Steven’s attackers can be seen on surveillance footage entering and leaving the area in which the ambush took place, although the attack itself was not recorded, making the case difficult to pursue as either a hate crime or an assault. Steven said he talked to the NYPD’s hate crimes unit, which is called in at the discretion of a precinct’s commanding officer or a borough’s on-duty executive officer when a crime has a suspected hate motive, but that no elected officials reached out to him. It had been months since he had heard from law enforcement about the case.

The attack had made Steven anxious and moody in the months after, but one of his grandfathers was a Talmudic master who had spent seven years in Stalin’s gulag after World War II and only escaped the Soviet Union in the 1970s. “Me getting punched in the face—I think of it almost comically,” Steven said. “It’s a part of being Jewish.”

On May 1, at the corner of Carroll and Albany in Crown Heights, a property manager named Jack Blachman heard a woman screaming and saw two Jewish girls, whose ages he estimated at 14 or 15, running down the sidewalk. Behind them was a “big, tall dude” who Blachman described as “very agitated” and later identified as Hispanic—apparently the girls had not moved out of his way. “I asked him what was going on and he started screaming at me, accosted me, yelled, ‘you Jews, you’ve created this cult,’” said Blachman. “Then he spit in my face.” Blachman recorded the incident—including the spit—and the video eventually ended up on Twitter. There is generally great viral potential in footage that appears to capture acts of bias, yet Blachman’s video currently sits at a mere 479 retweets.

Chayyim, a Satmar Hasid, was struck as he was walking home from synagogue in south Williamsburg with his 11-year-old son on a Shabbat night in late November of last year. “It was a very good punch to the back of my head,” he recalled, a blow that sent his shtreimel and yarmulke tumbling to the sidewalk. “It threw me off balance—it took me even a couple seconds to get my vision back. He hit me pretty hard. It felt like initially it might have been a glass bottle falling from the top of a building or something like that.” The street had been “pretty empty,” and the punch had no obvious motive.

Chayyim ran after his attacker and was able to get a close view of him, quick thinking that helped the police identify and apprehend the assailant a few days later. The suspect turned out to be a Hispanic man in his early 30s who had recently been arrested for lashing out at paramedics treating him after an apparent overdose on K2, the dangerous synthetic marijuana alternative sold throughout Williamsburg and Bushwick. The attacker was charged with assault, but the punch was so inexplicable that a hate motive could not be proven.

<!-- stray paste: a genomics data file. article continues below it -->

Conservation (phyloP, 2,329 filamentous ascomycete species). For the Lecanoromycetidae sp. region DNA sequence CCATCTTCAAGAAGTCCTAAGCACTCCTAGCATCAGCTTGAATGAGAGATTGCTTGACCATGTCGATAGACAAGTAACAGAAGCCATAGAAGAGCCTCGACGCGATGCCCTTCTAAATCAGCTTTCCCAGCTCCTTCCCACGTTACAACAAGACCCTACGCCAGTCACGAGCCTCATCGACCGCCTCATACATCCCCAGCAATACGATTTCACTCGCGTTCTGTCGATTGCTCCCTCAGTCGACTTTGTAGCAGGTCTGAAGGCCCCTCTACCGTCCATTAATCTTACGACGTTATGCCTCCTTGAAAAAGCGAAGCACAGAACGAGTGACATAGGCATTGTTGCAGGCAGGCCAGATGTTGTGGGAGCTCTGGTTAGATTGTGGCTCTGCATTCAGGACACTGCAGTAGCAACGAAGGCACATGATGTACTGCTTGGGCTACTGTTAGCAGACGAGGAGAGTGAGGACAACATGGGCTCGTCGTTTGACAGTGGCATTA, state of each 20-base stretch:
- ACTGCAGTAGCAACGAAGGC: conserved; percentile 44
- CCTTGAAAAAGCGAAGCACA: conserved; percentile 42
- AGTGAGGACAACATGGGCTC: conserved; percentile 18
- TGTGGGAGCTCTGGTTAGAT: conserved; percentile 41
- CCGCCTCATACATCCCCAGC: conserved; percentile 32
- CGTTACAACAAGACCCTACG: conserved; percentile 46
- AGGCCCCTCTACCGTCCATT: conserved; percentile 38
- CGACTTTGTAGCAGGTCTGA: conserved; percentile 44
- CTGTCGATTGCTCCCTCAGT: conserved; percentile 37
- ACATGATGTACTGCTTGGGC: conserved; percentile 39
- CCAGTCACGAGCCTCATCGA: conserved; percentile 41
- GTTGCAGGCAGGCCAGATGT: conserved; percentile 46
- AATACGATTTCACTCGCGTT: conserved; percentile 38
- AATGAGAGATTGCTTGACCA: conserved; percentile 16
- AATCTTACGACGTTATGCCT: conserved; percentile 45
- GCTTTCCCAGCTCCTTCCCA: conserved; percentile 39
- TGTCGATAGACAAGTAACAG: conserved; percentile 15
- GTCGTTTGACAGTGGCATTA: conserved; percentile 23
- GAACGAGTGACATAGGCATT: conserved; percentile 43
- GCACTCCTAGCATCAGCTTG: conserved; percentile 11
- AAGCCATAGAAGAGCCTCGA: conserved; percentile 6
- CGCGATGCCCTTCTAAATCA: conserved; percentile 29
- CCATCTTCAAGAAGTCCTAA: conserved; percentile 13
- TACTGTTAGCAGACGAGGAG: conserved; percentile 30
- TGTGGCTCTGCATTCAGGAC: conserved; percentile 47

Like Chayyim, Yehuda, a Satmar Hasid living in Williamsburg, did not try to draw attention to an attack against him in the neighborhood in early May, when a teenager punched him in broad daylight. “He was silent, he didn’t say anything before and after. I cannot say what his motive was,” Yehuda said. He explained there is a sense of fellow-feeling between Williamsburg’s Jews and their neighbors that one shouldn’t lose sight of. He recalled that the day before our conversation, in early July, he observed a young African American man attempting to hop a subway turnstile. A Hasid approached the barrier and helpfully swiped the man into the subway system.

The increase in the number of physical assaults against Orthodox Jews in New York City is a matter of empirical fact. Anti-Semitic hate crimes against persons, which describes nearly everything involving physical contact, jumped from 17 in 2017 to 33 in 2018, with the number for the first half of 2019 standing at 19, according to the NYPD’s hate crime unit. Jews are the most frequent targets of hate crimes in New York City, and have been for some time (although this number is somewhat skewed by the fact that swastikas, which are by far the city’s most common hate incident, are automatically categorized as an anti-Jewish hate crime).

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Roman Abramovich and a Record Donation for the Fight Against Antisemitism Worldwide

Roman Abramovich,  the Russian billionaire businessman and owner of the soccer team Chelsea FC.

ROMAN ABRAMOVICH GIVES $5M. TO JEWISH AGENCY FOR FIGHT AGAINST ANTISEMITISM

Russian oligarch and philanthropist Roman Abramovich has given $5m. to the Jewish Agency for Israel to assist in its efforts to combat antisemitism around the world.

Abramovich, who also has Israeli citizenship, gave his donation due to rising antisemitism in Europe, the US, and beyond and will be used by JAFI’s “International Unit,” which engages in various operations and activities to combat antisemitism.

Antisemitic incidents have been on the rise in the UK, France, the rest of  Europe and in the US in recent years, including increasing numbers of violent attacks, which has heightened the need for better monitoring, intelligence and security measures for Jewish communities across the globe.

Abramovich himself has not commented on his gift, but JAFI chairman Isaac Herzog praised him for his financial assistance.